Callaway shaking things up

Callaway Golf Co., facing a large second-quarter loss after consecutive years of declining sales, is in the midst of a major shakeup.

The Carlsbad, Calif., company announced on June 29 the departure of George Fellows, its chief executive since 2005. It also plans an undetermined number of layoffs and other cost reductions that the company said will save $50 million annually. Anthony S. Thornley, a board member who was appointed as interim CEO, said during a June 30 conference call with analysts that some of those cost savings will be redirected into marketing “to strengthen our brand.”

Ron Beard, chairman of Callaway’s board of directors, said the company is “not starting a search at this time” for Fellows’ successor. Thornley added that he is “not taking a short-term view of this job,” though it was unclear whether he wants to remove “interim” from his title.

In preliminary financial results announced June 29, Callaway reported that it expects to lose $55 million on sales of $270 million during the second quarter. That compares with an $11.5 million profit on $303.6 million in sales during the same period in 2010. Callaway will announce its official second-quarter results in late July.

The projected $55 million second-quarter loss includes a $46 million valuation allowance because of the likelihood that the company will not be able to realize its US deferred tax assets. This is a required accounting decision that reflects the company’s projection that future income won’t be sufficient to take advantage of the tax breaks. In its June 29 press release, however, Callaway reported that it “expects to be able to reverse the allowance in future periods as the Company’s U.S. business returns to profitability.”

“The bottom line is that our results are not satisfactory, and the board believes now is the time to make changes to our organization,” Thornley said during the conference call. Thornley acknowledged in a June 29 statement that Callaway “is not keeping pace with the industry recovery.”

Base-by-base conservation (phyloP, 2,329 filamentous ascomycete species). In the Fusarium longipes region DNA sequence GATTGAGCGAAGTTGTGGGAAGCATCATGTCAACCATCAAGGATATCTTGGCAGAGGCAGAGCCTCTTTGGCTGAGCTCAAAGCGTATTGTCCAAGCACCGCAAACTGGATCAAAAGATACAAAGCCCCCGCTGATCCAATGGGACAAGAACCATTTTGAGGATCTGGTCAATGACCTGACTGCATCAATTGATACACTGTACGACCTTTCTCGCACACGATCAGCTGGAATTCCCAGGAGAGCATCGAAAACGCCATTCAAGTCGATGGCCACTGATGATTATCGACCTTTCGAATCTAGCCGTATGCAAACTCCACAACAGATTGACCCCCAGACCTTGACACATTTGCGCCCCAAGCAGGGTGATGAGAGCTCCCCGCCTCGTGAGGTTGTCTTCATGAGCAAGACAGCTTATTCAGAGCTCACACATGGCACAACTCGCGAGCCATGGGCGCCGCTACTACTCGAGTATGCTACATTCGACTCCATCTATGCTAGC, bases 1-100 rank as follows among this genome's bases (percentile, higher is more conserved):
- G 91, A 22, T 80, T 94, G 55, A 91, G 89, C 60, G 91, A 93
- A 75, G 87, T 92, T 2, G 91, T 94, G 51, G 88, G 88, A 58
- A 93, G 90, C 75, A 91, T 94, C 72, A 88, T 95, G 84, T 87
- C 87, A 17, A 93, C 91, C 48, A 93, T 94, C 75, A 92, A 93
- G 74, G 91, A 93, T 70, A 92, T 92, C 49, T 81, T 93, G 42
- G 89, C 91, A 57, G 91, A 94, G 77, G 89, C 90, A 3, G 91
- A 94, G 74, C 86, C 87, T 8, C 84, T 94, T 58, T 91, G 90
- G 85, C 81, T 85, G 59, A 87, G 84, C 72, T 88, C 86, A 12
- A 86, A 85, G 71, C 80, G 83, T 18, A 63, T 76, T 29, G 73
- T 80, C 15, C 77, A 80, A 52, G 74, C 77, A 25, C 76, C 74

Fellows’ departure follows a downturn in Callaway’s business since 2007, when sales reached $1.12 billion. Sales during the past two years — $950.8 million in 2009 and $967.7 million in 2010 — were the lowest figures since 2004, when total sales were $934.6 million. Callaway has incurred a net loss in the past two years — including $18.8 million in 2010 — after four straight years of increasing profits.

Callaway’s problems are evident across various parts of its business:

• Sales in the critical metalwoods segment, the high-margin category on which Callaway built its brand in the 1990s, continue to lag. That segment accounted for $305.9 million in sales in 2007, but fell to $225.4 million in 2010.

• Despite Callaway’s acquisition of Top-Flite in 2003, the company has struggled to gain traction in the ball business. Total ball sales were $176.5 million in 2010, the lowest level since 2003, before the integration of Top-Flite.

• Domestic sales have been in decline, falling to $468.2 million in 2010 from $597.6 million in 2007.

• Callaway’s efforts to build its international business have met with mixed results. International sales peaked at $563.2 million in 2008, but fell to $495.5 million in 2010. Annual sales in Japan rose from $103.4 million in 2005 to $166.5 million in 2008, but since have been flat, finishing 2010 at $164.8 million. European sales, which reached $193.3 million in 2007, fell to $130.1 million in 2010 — far below even the 2005 level ($166.2 million).

Casey Alexander, who follows Callaway as a special-situations analyst at Gilford Securities, said Callaway’s plan to reinvest in marketing initiatives was a positive sign.

“Fellows has been a cost-cutter, a cost-reduction CEO,” Alexander said. “Unfortunately that has led to market-share losses across his span as CEO.”

Callaway’s plans to delay a search for Fellows’ successor suggests “they are at least keeping their options open,” Alexander said.

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